Struggling shopkeepers at HCM City traditional markets learn to sell online

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Traders at traditional markets in HCM City such as Bến Thành Market are learning how to sell online to survive the dwindling sales amid the COVID-19 pandemic. – Photo

HCM CITY – With traditional markets in HCM City struggling amid the COVID-19 pandemic, more and more of their shop owners are looking to sell their goods on online channels such as delivery apps and social media.

According to the management of Bến Thành Market in District 1, most stalls except those selling fresh produce have few customers, especially handbag, clothing and handicraft shops.

Demand has dropped by 80 per cent compared to the same time last year, and around half the stalls remain closed.

An Đông Market in District 5 is suffering a 90 per cent drop despite a recent renovation that has greatly improved its appearance.

Nguyễn Thành Châu, head of the management of Thái Bình Market, said sales were down by half and some stalls that closed down had not even reopened for Tết.

Traders learn online selling

Traders in markets have been looking at selling online. Trương Thị Huệ, who sells clothes at An Đông Market, said for the past two months her daughter had been showing her how to use Facebook and Vietnamese social media Zalo to sell her products.

Nguyễn Thị Thái Trang, another clothes seller in the same market, said after she took part in an online Chợ Lớn Market fair last September, she was able to network with many businesses, including Co.opmart, which greatly benefited her business and her employees.

She has asked An Đông Market also to organise online market fairs.

Foodstuff, fruit and vegetable traders in Bến Thành Market are selling their products via delivery service Grabmart.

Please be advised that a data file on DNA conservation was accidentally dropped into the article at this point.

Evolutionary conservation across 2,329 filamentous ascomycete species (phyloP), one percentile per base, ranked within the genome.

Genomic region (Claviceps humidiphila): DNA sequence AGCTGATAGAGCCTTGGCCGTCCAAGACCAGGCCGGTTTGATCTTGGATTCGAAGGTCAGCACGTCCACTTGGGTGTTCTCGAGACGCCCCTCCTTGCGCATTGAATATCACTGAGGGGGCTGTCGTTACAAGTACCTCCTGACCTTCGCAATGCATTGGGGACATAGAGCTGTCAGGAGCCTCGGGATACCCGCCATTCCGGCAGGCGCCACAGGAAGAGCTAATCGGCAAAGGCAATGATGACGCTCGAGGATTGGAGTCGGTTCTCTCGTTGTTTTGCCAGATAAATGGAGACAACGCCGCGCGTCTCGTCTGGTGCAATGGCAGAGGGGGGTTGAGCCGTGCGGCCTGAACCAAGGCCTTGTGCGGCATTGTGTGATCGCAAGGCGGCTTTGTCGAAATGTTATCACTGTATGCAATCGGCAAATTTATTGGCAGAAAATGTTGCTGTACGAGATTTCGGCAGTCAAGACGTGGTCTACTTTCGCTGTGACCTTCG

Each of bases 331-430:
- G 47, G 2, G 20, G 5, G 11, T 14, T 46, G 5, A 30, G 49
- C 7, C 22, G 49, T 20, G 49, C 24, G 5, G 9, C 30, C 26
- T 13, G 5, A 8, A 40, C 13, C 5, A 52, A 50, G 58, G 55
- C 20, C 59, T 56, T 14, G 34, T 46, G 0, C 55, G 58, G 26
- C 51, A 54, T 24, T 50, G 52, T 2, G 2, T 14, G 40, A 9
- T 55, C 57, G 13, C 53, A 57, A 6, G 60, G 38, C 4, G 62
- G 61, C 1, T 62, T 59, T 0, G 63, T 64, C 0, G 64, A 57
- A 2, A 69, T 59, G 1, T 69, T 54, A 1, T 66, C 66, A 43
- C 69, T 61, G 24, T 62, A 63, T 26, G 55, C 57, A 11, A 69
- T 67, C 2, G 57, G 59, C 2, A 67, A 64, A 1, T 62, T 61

Dương Thị Thanh Thủy, a confectionery seller there, said while her family business had been relying on customers and tourists over the last 60 years, she now had to make use of technology.

According to Nguyễn Thị Ngọc Ánh, a bèo (water fern) cake seller in the market, doing business through food delivery service boosts her income by around 30 per cent helping it survive COVID-19.

Some traders said selling online had not been profitable so far since it was still new to them, but, nevertheless, these were new channels and in the long run could be more profitable.

Bến Thành Market is working with the District 1 Information Technology Centre to improve its website to help traders sell their goods online.

Trần Huy Cường, director of District 5’s Centre for Economic Development and Labour Supply Assistance, said the district had organised online fairs to help traders get used to using online channels. They were also being taught how to use social media to sell their goods, take photos and write about their products, he added.

According to Associate Professor Phạm Khánh Phong Lan, head of the city Food Safety Management Board, many Tết food items are being sold online, a low-cost method that limits close contact during the pandemic, but safety risks are involved since there are no checks.

While traders on large online platforms are monitored, small ones that operate on social media such as Facebook are not well monitored, and so customers should look for trustworthy sites to shop.

The city reduced shop rents in traditional markets by half for the last six months of 2020. – VNS

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